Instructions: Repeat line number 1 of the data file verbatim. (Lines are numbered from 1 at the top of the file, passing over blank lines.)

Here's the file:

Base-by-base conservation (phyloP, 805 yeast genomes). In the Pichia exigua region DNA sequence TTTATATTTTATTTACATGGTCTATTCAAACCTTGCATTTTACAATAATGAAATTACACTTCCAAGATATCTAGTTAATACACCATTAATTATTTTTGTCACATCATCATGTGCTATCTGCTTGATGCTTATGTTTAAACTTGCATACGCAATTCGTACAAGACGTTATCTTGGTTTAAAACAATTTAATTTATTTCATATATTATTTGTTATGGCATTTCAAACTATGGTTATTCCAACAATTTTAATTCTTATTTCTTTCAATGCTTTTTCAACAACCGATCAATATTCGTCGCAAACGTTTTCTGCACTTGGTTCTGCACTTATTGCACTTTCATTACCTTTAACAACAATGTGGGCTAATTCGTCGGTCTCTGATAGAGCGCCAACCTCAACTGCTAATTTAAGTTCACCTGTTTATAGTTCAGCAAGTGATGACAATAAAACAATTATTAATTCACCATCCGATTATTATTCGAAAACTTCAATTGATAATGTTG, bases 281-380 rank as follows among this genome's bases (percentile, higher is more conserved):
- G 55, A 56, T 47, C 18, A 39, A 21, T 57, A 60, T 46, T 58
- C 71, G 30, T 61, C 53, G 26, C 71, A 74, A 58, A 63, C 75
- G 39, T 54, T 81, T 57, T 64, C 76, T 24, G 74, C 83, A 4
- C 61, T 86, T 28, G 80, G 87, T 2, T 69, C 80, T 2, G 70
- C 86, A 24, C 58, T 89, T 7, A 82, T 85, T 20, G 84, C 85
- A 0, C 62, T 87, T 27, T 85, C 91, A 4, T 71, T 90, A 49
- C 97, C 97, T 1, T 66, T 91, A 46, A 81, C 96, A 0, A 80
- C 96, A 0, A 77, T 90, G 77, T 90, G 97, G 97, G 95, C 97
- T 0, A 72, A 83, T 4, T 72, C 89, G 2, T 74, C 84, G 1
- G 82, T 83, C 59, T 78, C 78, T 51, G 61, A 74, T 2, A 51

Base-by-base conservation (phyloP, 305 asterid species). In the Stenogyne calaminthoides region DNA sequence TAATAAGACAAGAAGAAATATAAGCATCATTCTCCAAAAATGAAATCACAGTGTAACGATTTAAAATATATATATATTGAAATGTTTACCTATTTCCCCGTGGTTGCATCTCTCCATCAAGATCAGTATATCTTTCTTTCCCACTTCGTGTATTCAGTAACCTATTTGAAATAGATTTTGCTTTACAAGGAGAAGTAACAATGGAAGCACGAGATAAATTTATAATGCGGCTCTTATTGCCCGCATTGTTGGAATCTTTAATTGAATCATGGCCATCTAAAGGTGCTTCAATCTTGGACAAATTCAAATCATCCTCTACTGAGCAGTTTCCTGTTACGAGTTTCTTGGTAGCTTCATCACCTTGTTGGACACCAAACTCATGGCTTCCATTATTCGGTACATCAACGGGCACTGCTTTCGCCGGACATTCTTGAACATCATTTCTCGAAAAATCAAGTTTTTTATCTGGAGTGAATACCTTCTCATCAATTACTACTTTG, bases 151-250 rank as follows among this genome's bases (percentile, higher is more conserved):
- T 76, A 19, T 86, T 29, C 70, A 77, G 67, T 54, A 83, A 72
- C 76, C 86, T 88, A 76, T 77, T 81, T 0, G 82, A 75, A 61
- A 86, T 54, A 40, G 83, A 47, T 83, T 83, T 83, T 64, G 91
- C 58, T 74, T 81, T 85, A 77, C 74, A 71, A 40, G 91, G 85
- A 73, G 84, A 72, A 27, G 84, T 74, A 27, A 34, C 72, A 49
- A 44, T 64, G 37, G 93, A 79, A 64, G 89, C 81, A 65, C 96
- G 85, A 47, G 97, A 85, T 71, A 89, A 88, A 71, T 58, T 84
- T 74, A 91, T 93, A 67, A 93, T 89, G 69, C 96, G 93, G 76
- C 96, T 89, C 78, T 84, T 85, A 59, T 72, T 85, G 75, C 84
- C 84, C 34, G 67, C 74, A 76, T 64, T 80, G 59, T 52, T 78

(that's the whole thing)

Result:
Base-by-base conservation (phyloP, 805 yeast genomes). In the Pichia exigua region DNA sequence TTTATATTTTATTTACATGGTCTATTCAAACCTTGCATTTTACAATAATGAAATTACACTTCCAAGATATCTAGTTAATACACCATTAATTATTTTTGTCACATCATCATGTGCTATCTGCTTGATGCTTATGTTTAAACTTGCATACGCAATTCGTACAAGACGTTATCTTGGTTTAAAACAATTTAATTTATTTCATATATTATTTGTTATGGCATTTCAAACTATGGTTATTCCAACAATTTTAATTCTTATTTCTTTCAATGCTTTTTCAACAACCGATCAATATTCGTCGCAAACGTTTTCTGCACTTGGTTCTGCACTTATTGCACTTTCATTACCTTTAACAACAATGTGGGCTAATTCGTCGGTCTCTGATAGAGCGCCAACCTCAACTGCTAATTTAAGTTCACCTGTTTATAGTTCAGCAAGTGATGACAATAAAACAATTATTAATTCACCATCCGATTATTATTCGAAAACTTCAATTGATAATGTTG, bases 281-380 rank as follows among this genome's bases (percentile, higher is more conserved):